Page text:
BRIEF DESCRIPTION OF THE DRAWINGS

These and other objects, features and advantages of the present invention will become more apparent from the following description when taken in connection with the accompanying drawing which shows, for purposes of illustration only, several embodiments in accordance with the present invention, and wherein:

FIG. 1 is a schematic diagram of a sensor device according to the present invention with an answerback device for the read-out of sensor-identification and characteristic data;

FIG. 2 is a schematic diagram similar to FIG. 1 for a modified embodiment of a sensor device in accordance with the present invention with an answerback device for reading-in and reading-out data and having an increased temperature operating range; and

FIG. 3 is a schematic diagram of an evaluation circuit in accordance with the present invention.

DETAILED DESCRIPTION OF THE DRAWINGS

Referring now to the drawing wherein like reference numerals are used throughout the various views to designate like parts, a measuring sensor device for the detection of a physical magnitude is indicated in FIG. 1 where it is designated by reference numeral 1. The sensor device includes a physical-electrical transducer generally designated by reference numeral 2, for example, a resistance measurement transmitter with the (variable) bridge resistances R1, R2, R3 and R4 connected into a full bridge. This can be, for example, a known strain gauge for detecting tensional stresses, pressures (diaphragm pick-up), forces (force-measuring cell), etc.

The resistance measurement transmitter is connected with an evaluation circuit to be described more fully hereinafter by way of lines Ls, Lb (second line) for the supply of a first bridge diagonal (supply voltage us), i.e., for the energy supply of the sensor device, and by way of lines Lm1 (first line) and Lm2 for receiving a measured voltage um from a second bridge diagonal.

For storing and outputting correction data, by means of which the electrical magnitude supplied by the physical-electrical transducer 2, i.e., the measured voltage coupled out by way of the lines Lm1 and Lm2, can be cleared of static and/or dynamic errors or deviations such as, for example, non-linearities, amplification- and zero point errors, an answerback device 4 is arranged in the sensor device 1 which includes as component a serially fetchable, non-volatile programmable and erasable memory component 5 (for example, EPROM, EEPROM).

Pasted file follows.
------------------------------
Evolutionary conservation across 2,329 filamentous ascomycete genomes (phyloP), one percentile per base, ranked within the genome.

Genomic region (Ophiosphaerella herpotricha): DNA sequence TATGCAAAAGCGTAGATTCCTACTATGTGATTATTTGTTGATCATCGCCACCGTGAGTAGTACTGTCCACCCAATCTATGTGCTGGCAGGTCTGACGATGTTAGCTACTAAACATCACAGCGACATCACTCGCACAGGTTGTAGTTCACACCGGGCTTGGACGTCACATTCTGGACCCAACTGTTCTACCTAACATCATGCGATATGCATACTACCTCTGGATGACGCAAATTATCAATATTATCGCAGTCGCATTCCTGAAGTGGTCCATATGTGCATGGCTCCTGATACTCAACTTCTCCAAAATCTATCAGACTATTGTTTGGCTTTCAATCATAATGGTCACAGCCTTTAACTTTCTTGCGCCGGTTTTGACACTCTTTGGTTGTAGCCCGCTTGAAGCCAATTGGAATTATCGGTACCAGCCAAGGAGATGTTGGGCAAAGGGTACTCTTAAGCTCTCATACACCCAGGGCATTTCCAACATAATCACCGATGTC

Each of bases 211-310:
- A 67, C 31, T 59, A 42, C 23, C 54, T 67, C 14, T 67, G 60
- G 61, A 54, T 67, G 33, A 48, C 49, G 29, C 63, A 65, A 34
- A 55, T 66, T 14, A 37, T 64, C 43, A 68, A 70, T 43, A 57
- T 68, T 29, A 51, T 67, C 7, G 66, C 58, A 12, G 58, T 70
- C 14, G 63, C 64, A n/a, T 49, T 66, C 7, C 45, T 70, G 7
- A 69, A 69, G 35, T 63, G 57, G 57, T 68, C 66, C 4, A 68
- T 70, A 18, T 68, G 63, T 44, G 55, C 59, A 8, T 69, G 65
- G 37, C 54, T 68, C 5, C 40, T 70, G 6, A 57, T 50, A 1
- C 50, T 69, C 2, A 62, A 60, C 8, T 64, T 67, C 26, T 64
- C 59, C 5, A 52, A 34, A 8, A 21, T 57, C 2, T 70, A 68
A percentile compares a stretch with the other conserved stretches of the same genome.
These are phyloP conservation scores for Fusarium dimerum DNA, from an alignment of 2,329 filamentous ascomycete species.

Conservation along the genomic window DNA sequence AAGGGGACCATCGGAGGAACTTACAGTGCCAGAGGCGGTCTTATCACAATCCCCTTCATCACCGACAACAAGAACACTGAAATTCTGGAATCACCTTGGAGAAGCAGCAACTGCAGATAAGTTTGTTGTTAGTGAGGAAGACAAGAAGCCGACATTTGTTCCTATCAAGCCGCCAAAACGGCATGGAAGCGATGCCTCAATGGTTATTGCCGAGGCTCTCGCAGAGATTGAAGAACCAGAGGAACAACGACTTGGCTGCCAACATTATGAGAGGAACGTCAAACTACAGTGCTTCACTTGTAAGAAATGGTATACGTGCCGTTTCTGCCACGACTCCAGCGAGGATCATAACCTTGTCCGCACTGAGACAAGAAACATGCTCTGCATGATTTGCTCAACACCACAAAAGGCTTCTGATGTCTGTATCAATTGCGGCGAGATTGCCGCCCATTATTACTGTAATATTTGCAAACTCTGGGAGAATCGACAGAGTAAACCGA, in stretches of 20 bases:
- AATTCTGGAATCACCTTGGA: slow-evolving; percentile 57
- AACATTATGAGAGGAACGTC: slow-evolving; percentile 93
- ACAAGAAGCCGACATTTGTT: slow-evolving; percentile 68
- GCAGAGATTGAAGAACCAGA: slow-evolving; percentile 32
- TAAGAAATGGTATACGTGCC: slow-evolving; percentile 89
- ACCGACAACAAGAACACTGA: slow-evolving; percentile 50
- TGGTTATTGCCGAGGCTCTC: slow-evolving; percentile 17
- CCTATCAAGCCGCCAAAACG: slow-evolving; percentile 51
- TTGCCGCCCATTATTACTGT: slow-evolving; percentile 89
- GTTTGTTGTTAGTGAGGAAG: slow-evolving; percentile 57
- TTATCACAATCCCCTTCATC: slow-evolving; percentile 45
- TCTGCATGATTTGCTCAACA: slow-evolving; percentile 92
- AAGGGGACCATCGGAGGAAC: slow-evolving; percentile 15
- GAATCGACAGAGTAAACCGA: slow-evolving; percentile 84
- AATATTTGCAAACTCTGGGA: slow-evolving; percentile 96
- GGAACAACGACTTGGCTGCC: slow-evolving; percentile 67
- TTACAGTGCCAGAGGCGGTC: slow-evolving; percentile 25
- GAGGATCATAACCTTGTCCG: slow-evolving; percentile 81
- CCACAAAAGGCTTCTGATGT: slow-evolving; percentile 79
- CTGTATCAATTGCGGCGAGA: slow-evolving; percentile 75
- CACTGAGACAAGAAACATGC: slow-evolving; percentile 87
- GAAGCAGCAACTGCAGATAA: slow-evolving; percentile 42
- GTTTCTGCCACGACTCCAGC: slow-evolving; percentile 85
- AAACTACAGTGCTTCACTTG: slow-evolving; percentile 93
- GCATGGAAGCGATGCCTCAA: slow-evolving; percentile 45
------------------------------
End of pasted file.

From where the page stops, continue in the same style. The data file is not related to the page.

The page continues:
The answerback device 4 is connected with the evaluation circuit by way of the line Lb (reference potential ub), by way of the line Lm1 (for the data output) and by way of a further line Lt (third line). The line Lt serves for the transmission of a clock signal t from the evaluation circuit to the answerback device 4. This clock signal t is utilized both for the purpose of initialization of the read-out process for the correction data from the memory component 5 as well as for the supply of the clock information necessary for the read-out process from the memory component 5 (synchronization of the data transmission) and for the energy (current supply of the answerback device 4).

For purposes of current supply of the answerback device 4, the clock signal t from the line Lt is rectified by way of a diode D1 and filtered by way of a resistance R5 and a condenser C1 connected with respect to reference potential ub. A Zener diode Z takes care of a necessary voltage limitation of the supply voltage of the memory component (inputs UV, G). It receives the clock information necessary for the read-out of the correction data from the memory component 5 by way of an input C from a voltage divider consisting of resistances R6 and R7 which is connected between the lines Lt and Lb.

The serial bit pattern current dkorr of the data words of the correction data which appears at an output A of the memory component 5, is connected by way of a further voltage divider consisting of the resistances R8 and R9 to the base of a transistor T1 which in case of a positive pulse of the bit pattern current at the base B of the transistor T1 pulls down its potential at the collector K nearly to the potential of the emitter E (reference potential ub) and thus connects a resistance R10 in parallel with the resistance R4; the measurement bridge 3 fed with the supply voltage us is thereby de-tuned so that the evaluation circuit can detect a changed measured value um (or a changed potential) on the line Lm1 and can evaluate the same.